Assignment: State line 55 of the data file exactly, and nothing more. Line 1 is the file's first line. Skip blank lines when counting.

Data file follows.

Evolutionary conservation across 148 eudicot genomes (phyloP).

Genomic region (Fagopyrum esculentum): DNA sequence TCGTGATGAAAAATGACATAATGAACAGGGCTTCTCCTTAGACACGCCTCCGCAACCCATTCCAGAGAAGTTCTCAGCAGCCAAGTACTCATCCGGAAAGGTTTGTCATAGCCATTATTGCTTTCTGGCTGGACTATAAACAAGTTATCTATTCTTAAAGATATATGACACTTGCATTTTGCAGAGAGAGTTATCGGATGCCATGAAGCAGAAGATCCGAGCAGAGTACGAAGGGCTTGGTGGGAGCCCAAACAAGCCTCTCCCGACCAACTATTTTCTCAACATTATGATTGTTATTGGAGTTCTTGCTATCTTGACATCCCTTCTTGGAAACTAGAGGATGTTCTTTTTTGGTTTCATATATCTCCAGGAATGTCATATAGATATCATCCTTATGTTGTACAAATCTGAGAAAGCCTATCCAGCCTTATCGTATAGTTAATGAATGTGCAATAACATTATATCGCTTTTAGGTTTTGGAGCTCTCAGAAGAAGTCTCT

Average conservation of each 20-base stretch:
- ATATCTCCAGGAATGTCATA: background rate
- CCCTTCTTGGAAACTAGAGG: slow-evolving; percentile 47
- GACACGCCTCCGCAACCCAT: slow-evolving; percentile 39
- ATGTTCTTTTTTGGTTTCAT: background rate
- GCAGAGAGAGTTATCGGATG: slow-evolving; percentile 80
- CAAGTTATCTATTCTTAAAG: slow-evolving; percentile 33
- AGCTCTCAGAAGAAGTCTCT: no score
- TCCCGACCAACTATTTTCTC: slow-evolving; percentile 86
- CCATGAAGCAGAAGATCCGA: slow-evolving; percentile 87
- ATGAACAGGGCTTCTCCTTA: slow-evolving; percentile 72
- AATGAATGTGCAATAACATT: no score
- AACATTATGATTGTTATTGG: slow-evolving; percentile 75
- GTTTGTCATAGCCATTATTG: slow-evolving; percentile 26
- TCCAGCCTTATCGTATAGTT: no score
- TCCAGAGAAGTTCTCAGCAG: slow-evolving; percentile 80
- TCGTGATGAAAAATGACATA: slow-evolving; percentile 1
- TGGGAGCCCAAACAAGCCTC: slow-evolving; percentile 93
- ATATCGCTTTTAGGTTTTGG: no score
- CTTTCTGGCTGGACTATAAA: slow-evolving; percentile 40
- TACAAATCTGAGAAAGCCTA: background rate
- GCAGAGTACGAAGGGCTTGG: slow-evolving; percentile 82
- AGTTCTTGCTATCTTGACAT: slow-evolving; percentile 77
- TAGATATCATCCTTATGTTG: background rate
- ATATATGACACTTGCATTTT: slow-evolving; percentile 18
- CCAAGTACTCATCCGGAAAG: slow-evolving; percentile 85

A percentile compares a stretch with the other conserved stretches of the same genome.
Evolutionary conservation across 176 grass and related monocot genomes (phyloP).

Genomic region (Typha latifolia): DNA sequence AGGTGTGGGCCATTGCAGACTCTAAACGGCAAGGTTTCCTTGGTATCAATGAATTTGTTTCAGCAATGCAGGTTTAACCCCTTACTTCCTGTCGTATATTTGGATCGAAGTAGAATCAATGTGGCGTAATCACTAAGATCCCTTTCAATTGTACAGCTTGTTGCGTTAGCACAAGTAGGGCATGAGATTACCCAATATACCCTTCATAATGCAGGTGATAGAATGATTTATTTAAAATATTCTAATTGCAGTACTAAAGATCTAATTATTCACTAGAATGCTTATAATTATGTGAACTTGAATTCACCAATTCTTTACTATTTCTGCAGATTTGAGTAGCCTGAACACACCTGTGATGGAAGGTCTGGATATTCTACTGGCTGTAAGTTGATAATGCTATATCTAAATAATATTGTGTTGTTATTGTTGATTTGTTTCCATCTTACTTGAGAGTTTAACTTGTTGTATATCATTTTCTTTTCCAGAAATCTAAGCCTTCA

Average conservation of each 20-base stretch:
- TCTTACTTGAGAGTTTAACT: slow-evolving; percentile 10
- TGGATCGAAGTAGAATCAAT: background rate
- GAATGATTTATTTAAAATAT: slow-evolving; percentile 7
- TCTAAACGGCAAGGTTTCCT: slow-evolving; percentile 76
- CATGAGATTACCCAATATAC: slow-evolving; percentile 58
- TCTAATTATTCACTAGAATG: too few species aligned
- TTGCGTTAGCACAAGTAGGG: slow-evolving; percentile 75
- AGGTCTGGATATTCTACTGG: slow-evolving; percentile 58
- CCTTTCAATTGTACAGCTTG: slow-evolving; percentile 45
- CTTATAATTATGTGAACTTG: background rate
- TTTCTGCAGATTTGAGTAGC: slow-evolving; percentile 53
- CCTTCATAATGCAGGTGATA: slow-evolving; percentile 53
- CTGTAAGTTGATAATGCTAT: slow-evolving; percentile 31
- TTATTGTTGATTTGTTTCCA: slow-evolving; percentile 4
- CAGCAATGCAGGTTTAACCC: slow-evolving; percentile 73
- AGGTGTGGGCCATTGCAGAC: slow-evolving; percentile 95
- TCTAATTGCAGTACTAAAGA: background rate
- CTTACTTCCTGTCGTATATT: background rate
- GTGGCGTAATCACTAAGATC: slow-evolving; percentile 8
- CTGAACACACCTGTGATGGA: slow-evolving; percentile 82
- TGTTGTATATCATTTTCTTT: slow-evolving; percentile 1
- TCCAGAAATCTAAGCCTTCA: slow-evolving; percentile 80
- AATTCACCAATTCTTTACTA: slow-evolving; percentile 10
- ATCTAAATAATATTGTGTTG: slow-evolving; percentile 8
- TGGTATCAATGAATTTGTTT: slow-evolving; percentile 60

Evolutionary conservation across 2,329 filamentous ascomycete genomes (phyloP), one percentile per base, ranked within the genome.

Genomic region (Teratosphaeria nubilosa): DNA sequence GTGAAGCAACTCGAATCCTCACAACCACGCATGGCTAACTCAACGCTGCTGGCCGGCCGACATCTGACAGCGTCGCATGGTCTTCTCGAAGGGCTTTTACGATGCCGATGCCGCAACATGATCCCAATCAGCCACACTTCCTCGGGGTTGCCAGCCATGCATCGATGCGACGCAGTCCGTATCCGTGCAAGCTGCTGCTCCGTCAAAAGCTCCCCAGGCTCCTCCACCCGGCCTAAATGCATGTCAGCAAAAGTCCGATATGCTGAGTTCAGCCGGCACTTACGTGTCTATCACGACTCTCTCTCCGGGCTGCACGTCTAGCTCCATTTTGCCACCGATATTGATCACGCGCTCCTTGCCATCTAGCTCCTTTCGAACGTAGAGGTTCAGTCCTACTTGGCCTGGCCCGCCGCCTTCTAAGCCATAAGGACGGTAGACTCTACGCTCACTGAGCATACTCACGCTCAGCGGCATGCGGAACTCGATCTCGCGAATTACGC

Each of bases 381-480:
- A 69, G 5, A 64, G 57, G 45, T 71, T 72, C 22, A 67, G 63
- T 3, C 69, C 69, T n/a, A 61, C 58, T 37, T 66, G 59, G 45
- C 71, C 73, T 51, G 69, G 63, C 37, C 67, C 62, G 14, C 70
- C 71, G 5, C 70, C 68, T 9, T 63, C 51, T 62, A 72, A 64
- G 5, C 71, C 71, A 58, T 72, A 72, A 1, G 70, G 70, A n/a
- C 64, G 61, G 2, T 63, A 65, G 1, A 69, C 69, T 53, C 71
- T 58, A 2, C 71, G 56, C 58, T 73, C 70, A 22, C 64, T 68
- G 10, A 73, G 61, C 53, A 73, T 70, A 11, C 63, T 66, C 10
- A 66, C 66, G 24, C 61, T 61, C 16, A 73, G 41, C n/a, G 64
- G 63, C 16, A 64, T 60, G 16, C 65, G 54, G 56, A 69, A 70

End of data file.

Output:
- AATTCACCAATTCTTTACTA: slow-evolving; percentile 10